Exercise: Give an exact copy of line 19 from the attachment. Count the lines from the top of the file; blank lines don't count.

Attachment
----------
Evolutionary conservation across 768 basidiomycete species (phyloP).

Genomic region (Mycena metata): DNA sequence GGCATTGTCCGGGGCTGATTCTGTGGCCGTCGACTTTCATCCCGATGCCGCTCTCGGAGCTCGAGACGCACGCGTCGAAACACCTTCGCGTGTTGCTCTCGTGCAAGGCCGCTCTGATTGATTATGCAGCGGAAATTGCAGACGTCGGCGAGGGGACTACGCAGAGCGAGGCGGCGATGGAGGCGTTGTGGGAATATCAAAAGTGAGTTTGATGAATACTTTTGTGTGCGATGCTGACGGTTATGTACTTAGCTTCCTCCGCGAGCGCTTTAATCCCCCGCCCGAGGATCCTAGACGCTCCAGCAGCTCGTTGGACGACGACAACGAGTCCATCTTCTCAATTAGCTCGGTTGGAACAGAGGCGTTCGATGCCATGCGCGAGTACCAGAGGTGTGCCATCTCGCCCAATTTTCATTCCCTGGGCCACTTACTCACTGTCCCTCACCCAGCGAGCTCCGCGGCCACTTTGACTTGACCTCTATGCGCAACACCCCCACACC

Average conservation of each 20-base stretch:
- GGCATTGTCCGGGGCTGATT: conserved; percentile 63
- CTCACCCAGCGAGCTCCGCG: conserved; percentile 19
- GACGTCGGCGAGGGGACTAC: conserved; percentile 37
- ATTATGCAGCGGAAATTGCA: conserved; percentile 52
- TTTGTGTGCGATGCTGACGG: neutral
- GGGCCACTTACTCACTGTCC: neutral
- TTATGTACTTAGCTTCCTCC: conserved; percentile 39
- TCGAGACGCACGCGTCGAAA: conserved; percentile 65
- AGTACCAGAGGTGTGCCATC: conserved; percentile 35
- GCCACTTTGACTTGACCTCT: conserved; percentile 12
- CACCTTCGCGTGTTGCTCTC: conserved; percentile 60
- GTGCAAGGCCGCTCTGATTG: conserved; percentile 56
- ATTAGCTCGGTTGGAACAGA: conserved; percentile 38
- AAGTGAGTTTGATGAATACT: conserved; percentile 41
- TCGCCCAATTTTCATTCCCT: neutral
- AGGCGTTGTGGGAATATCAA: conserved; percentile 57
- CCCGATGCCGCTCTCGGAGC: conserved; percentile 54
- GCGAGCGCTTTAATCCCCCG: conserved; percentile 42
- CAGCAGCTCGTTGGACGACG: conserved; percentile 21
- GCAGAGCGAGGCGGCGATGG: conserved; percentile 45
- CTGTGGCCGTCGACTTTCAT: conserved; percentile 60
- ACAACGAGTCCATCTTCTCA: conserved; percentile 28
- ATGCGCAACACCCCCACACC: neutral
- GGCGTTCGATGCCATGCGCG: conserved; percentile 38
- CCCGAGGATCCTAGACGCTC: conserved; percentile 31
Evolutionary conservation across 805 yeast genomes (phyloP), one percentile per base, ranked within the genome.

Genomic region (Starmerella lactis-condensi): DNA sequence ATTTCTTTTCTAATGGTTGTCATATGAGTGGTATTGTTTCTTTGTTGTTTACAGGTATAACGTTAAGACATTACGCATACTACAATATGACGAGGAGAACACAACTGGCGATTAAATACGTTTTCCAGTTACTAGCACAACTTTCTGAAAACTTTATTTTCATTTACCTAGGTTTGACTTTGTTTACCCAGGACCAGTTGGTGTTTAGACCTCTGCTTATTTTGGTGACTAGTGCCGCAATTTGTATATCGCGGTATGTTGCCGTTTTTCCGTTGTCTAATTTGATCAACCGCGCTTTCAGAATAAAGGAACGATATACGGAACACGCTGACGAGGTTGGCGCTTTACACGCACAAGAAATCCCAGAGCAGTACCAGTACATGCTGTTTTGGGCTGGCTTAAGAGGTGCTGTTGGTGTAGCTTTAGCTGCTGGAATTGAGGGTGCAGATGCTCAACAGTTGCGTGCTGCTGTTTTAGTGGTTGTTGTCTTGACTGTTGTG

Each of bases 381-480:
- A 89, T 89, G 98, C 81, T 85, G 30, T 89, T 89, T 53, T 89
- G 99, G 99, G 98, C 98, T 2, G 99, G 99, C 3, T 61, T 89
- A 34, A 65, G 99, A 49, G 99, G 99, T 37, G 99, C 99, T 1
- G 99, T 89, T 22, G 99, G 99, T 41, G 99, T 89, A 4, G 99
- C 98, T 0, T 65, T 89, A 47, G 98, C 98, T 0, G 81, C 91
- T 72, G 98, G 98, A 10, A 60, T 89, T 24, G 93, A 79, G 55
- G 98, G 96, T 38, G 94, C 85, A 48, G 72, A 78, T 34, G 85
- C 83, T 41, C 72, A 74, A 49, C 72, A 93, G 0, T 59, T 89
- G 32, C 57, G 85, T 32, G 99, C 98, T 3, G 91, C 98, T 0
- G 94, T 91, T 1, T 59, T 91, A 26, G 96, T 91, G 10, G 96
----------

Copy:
- AGGCGTTGTGGGAATATCAA: conserved; percentile 57